A Letter to My Husband on the First Anniversary of His Death

Chris Fry
28 min readMar 2, 2022


Chris and Mike — March 20, 2018

My precious Mikey,

It’s a year since you died. I’m still here. I still love you. And I miss you more than I can convey in words. It’s a hollow space my soul that constantly pulses and aches. It’s a pain in my body which has no home. It’s me forgetting to breathe because I keep waiting for you to text, or call, or walk through the door.

You never do.

So much has happened in the past year. And yet, to use a timeworn phrase, it feels like yesterday. Really. So much about the day you died and the days leading up to then are imprinted on my brain. My thoughts return to so many different moments during those months of your illness. I was in shock, and I was in caregiving mode, so some of the details faded. Once you died I was numb for months. A robot going through the motions of life. Now I’m willing myself into thinking about and processing your absence. Forcing it helps, but it isn’t easy. I’m building a narrative around it, but there’s just so much it has to encompass: our relationship, our histories, our time together, your brain cancer diagnosis and the ensuing battle. And then, of course, your death, and the way I’ve had to carry on since then.

This is the story of how you died, and also of how I have lived since that day.

The day hospice brought in the collapsible metal hospital bed was surreal. As they did so I understood that night would be the last time we would sleep together in our own bed because I planned to move you into the hospital bed in the guest room the following day. That night I remember laying down next to you knowing full well that it was going to be the last time to sleep together in our bed. That kind of prescience is horrid. But I rested my hand on your back and did my best to come to terms with knowing I would never have the opportunity again. Then I held you for a time. I hope you knew it. I think you did.

The following day, Friday, the nurse and I moved you into the hospital bed. It was just across the hall from our bedroom, but it was such a huge gap to cross. As we helped you I remember thinking then that you would never walk down the nearby stairs again. The same stairs from which, over a year earlier, you had removed the old carpet that ran from the first floor to the second. You had plans to strip and stain those steps, and you would have done so. But then came the pandemic. Shortly after; brain cancer. Now, a year after you left me and more than two years after you started the project those stairs are still unfinished and I do blame you. But I’m not mad.

You only spent four days and nights in the hospital bed in our guest room. I don’t have many memories of those days. Everything I recall comes from the notes in my journal. I know our friends brought us food every night. They were actually coming to say goodbye although none of us acknowledged it to each other. Your uncle and aunt came on on Saturday. Their support of me during that time was a gift beyond measure. Your brother, a medic in the Army, flew in from North Carolina on Sunday. Your childhood neighbor and best friend, a nurse, drove in immediately from Harrisburg. How’s that for a team? I didn’t think about it then, but in retrospect it’s pretty amazing we were able to distill so much love, skill, and care into a three-person team. Two medical people and then me — who had become an expert on caregiving of a brain cancer patient over the course of the prior year. We each worked together to keep you on schedule with meds, and to help you eat, and take care of all the other bodily functions that you could no longer manage by yourself. Our love of you took the form of comfort and care. It was like taking care of a newborn, but in reverse. We weren’t welcoming you to the world, we were saying goodbye. A loving, and so very tender goodbye.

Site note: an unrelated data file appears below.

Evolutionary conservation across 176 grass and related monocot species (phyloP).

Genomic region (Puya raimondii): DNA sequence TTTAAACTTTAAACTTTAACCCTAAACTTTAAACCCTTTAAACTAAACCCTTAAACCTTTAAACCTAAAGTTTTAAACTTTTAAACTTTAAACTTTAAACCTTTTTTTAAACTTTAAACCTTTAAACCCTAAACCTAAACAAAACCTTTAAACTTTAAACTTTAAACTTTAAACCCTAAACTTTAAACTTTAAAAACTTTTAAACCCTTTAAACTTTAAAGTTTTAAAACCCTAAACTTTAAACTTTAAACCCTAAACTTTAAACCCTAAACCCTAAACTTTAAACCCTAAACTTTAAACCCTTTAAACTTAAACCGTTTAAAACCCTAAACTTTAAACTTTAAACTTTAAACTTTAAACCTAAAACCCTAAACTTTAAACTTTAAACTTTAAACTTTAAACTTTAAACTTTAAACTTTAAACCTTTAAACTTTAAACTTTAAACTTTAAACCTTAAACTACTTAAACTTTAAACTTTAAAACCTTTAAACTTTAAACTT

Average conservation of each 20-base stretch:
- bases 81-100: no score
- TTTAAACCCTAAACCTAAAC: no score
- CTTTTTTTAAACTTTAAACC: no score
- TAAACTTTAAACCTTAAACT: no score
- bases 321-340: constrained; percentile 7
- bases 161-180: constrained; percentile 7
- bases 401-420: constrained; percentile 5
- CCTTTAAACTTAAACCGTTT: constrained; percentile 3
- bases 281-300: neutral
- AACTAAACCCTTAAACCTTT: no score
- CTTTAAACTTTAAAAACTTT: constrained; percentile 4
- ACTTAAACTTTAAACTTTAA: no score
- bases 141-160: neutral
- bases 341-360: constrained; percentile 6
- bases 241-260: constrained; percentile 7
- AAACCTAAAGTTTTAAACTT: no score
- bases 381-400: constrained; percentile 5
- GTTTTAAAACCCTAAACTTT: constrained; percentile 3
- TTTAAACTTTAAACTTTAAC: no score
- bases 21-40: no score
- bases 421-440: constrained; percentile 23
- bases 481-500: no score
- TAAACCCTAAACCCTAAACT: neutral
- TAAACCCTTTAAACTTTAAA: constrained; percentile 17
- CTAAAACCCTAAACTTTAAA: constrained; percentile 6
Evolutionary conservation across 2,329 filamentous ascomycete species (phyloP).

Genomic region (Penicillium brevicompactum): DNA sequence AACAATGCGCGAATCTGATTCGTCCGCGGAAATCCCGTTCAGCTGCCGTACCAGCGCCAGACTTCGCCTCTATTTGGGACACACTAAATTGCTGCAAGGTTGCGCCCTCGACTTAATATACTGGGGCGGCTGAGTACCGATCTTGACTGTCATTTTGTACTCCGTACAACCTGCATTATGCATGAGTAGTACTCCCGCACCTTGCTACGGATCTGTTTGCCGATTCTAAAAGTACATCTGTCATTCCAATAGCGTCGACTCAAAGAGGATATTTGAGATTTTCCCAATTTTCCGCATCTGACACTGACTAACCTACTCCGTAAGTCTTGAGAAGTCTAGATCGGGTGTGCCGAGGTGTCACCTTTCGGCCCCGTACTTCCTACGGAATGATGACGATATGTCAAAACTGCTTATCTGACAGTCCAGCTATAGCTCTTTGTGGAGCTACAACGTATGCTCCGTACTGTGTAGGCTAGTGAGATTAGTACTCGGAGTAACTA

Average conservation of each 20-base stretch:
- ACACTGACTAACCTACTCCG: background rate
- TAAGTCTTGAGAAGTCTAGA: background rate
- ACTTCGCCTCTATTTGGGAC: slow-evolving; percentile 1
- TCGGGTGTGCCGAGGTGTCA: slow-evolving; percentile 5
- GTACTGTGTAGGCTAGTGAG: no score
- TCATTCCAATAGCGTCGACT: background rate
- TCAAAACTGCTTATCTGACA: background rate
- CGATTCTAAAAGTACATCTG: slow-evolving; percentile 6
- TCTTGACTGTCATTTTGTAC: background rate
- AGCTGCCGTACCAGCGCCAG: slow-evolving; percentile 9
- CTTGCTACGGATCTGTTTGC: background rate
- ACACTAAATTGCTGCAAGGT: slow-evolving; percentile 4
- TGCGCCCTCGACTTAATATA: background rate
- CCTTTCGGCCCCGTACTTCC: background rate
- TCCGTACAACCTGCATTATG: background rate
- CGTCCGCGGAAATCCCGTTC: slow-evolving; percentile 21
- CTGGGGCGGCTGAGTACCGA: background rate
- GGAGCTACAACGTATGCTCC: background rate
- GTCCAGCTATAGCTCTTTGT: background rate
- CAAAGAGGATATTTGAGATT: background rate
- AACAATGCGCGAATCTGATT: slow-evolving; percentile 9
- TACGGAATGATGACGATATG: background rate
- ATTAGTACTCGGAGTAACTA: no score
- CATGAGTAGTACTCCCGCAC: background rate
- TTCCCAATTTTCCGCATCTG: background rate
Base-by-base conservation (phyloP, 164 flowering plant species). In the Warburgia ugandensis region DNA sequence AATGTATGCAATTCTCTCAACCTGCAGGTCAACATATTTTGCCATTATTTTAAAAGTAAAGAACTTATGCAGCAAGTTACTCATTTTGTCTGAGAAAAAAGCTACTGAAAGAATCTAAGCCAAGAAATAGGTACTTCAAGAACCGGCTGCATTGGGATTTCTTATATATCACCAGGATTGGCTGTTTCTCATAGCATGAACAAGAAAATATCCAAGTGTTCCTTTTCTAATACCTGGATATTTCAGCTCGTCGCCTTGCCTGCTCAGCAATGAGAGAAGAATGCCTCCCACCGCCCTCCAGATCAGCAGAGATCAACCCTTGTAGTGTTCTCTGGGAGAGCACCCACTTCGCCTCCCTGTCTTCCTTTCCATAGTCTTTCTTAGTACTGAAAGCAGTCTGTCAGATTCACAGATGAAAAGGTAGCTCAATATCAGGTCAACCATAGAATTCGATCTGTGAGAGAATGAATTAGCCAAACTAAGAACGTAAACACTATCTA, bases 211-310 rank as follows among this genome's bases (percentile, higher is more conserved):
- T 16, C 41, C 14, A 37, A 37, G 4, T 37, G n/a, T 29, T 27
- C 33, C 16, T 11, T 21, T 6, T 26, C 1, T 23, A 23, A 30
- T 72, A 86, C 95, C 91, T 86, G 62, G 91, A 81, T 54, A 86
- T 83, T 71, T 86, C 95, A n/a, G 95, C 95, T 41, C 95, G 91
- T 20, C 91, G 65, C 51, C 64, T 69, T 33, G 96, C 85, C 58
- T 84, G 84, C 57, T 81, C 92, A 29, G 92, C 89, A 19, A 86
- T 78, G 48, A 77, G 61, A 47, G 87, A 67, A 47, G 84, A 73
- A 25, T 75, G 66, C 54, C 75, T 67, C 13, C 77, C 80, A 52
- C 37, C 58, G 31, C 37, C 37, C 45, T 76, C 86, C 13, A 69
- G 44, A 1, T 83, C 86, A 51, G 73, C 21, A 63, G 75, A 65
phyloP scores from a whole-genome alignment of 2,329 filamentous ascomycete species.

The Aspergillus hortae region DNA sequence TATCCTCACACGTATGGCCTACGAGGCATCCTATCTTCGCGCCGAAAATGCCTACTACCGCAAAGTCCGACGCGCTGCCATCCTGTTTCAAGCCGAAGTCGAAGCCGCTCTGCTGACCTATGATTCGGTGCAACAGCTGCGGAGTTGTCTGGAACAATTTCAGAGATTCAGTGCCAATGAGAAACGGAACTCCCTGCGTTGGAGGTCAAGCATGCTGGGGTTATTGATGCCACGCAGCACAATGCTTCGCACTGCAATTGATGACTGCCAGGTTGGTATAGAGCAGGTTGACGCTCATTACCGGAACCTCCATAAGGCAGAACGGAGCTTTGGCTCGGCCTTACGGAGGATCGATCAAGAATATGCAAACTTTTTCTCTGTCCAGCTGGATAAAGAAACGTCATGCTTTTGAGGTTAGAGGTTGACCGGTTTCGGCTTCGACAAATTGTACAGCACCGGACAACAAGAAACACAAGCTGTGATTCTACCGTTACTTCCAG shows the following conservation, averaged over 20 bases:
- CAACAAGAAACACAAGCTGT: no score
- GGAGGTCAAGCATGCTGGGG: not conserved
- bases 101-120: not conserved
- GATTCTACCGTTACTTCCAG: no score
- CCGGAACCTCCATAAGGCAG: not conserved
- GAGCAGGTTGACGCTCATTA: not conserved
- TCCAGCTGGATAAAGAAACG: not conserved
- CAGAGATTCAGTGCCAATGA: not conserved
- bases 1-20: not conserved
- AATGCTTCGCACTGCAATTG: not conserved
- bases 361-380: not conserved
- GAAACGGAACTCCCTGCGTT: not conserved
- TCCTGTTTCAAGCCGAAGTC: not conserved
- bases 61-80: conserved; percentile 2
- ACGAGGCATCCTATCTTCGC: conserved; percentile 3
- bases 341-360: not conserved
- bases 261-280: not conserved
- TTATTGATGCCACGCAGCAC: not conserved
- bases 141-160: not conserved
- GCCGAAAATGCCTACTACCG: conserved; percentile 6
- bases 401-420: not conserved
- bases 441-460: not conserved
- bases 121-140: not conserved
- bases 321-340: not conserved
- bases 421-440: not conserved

In recent days I reflect back on the months before your diagnosis, and then those which followed after. The days after you were diagnosed were full of sudden hospitalizations, tracking of symptoms and vitals, managing your medications, and taking care of the minutiae of life. They were so difficult for both of us. You did your best, and I did too, but it was so painfully difficult. I was a complete wreck and I did everything I could to hide it from you because you needed to be able to have hope. And I did a good job, because you projected hope for months following your diagnosis. I did my best, and it was enough to help you believe. But I didn’t believe. I heard the words between those that the doctors spoke. Early on I knew you’d been given a death sentence, but I had to make a choice to willfully adopt a cognitive dissonance. To ignore the truth and pretend as if the untruth were real. During those weeks and months I worked so incredibly hard, even when it felt futile. Only recently did I realize the job that I had at that time; my role was not to heal or to cure you. My role was to protect you. To protect you from despair. To protect you from impact of the loss of your ability to read. To protect you from falling down the stairs. To protect you from the risks that came with you diagnosis. I didn’t know it then. I did all those things because I didn’t know what else to do. I despaired, but I just powered through because I knew it was the right thing to do, even though my hope was gone. My job was to protect you so you could die peacefully. And for that to occur within the comfort and safety of your home, with me, and with our dogs, and with as much love as we could allow from family and friends in the midst of the pandemic.